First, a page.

Risk Update

Law Firm AI Risk — Professional, Privacy and Ethical Concerns Meet Unfolding Opportunity

Above the Law writes: “ChatGPT: A Menace To Privacy” —

  • “Open AI in its terms of use states the following:
    • You may provide input to the Services (“Input”), and receive output generated and returned by the Services based on the Input (“Output”). Input and Output are collectively “Content.” As between the parties and to the extent permitted by applicable law, you own all Input.
  • “The above statement is a little misleading. If the user owns all input, then input should not be stored in the database without the user’s permission. The terms of use are silent as to how this AI will be storing input and how a user can exercise their rights on the input that they own. Merely stating that the user owns input is not enough.”
  • “This should stand out as a big red flag for privacy professionals. Privacy laws around the globe are in place to protect an individual’s personal data or personally identifiable information.”
  • “As mentioned earlier, legal professionals are using this tool to proofread contracts and even draft contracts. As a result, they are exposing sensitive information and at times inadvertently entering personal information into the system as well. That information shall remain in ChatGPT’s possession to use for whatever purpose they chose to. Well, isn’t that illegal? Technically yes, but Open AI nowhere claims to be compliant with GDPR, CCPA/CPRA, or any other privacy standard for that matter. So the user assumes the risk when using the chatbot, giving ChatGPT an easy escape.”
  • “Here are a few ways ChatGPT could violate standard privacy regulations:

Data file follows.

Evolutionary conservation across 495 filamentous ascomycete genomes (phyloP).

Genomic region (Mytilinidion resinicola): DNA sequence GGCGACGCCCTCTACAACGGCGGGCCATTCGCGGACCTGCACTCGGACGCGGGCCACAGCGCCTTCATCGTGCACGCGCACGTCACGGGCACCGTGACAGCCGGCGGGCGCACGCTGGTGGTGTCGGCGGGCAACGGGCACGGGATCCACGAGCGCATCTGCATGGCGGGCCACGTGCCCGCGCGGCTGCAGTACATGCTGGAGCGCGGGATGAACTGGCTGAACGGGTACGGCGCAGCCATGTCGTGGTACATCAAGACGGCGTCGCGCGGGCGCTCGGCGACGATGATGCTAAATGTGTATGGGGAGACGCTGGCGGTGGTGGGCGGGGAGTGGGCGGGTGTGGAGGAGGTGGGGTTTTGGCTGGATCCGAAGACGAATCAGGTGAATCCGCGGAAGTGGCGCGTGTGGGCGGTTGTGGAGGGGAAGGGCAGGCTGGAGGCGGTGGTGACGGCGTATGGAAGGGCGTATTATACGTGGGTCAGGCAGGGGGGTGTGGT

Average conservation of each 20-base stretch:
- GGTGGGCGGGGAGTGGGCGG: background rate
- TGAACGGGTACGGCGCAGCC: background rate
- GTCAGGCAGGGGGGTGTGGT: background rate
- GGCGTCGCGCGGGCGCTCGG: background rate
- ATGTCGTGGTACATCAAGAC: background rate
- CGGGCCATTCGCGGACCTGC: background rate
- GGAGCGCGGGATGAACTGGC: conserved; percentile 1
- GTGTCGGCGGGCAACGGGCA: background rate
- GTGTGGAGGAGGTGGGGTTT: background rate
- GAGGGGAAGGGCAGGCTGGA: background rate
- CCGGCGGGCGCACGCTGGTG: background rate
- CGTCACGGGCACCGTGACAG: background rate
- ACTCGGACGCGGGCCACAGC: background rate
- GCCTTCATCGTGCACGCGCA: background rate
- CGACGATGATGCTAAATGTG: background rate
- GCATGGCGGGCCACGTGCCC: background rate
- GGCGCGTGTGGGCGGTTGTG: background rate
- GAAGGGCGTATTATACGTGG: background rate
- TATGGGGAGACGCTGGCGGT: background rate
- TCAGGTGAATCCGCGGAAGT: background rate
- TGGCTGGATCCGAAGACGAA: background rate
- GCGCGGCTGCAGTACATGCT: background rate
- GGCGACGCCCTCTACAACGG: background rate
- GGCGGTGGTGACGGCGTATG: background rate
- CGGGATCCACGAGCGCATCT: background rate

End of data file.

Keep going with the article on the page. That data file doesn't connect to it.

• It does not state a legal basis for processing the personal information it receives.
    • Users are not given a mechanism to exercise their ‘right to be forgotten’ or “right to amend” personal information.
    • Personal information is stored indefinitely with no insight on how that data is secured and protected.
    • ChatGPT gathers information from unknown sources on the internet. If a user has any digital footprint, chances are ChatGPT knows a great deal about that user depending on what is available on the internet. This knowledge may be false, and the user has no recourse to correct, amend, or even delete the false information.”
  • “Here are some measures we can take while using ChatGPT:
    • Never enter personal information into ChatGPT. Always redact prior to exposing a legal document for review.
    • Never enter information about a client or customer. Always create vague scenarios unrelated to the client prior to asking ChatGPT for assistance.
    • Keep your questions broad and generic so that they cannot be tied to another individual.”

For example: “Samsung Software Engineers Busted for Pasting Proprietary Code Into ChatGPT” —

  • “Multiple employees of Samsung’s Korea-based semiconductor business plugged lines of confidential code into ChatGPT, effectively leaking corporate secrets that could be included in the chatbot’s future responses to other people around the world.”
  • “One employee copied buggy source code from a semiconductor database into the chatbot and asked it to identify a fix, according(Opens in a new window) to The Economist Korea. Another employee did the same for a different piece of equipment, requesting ‘code optimization’ from ChatGPT. After a third employee asked the AI model to summarize meeting notes, Samsung executives stepped in. The company limited each employee’s prompt to ChatGPT to 1,024 bytes.”
  • “The OpenAI user guide(Opens in a new window) warns users against this behavior: ‘We are not able to delete specific prompts from your history. Please don’t share any sensitive information in your conversations.’ It says the system uses all questions and text submitted to it as training data.”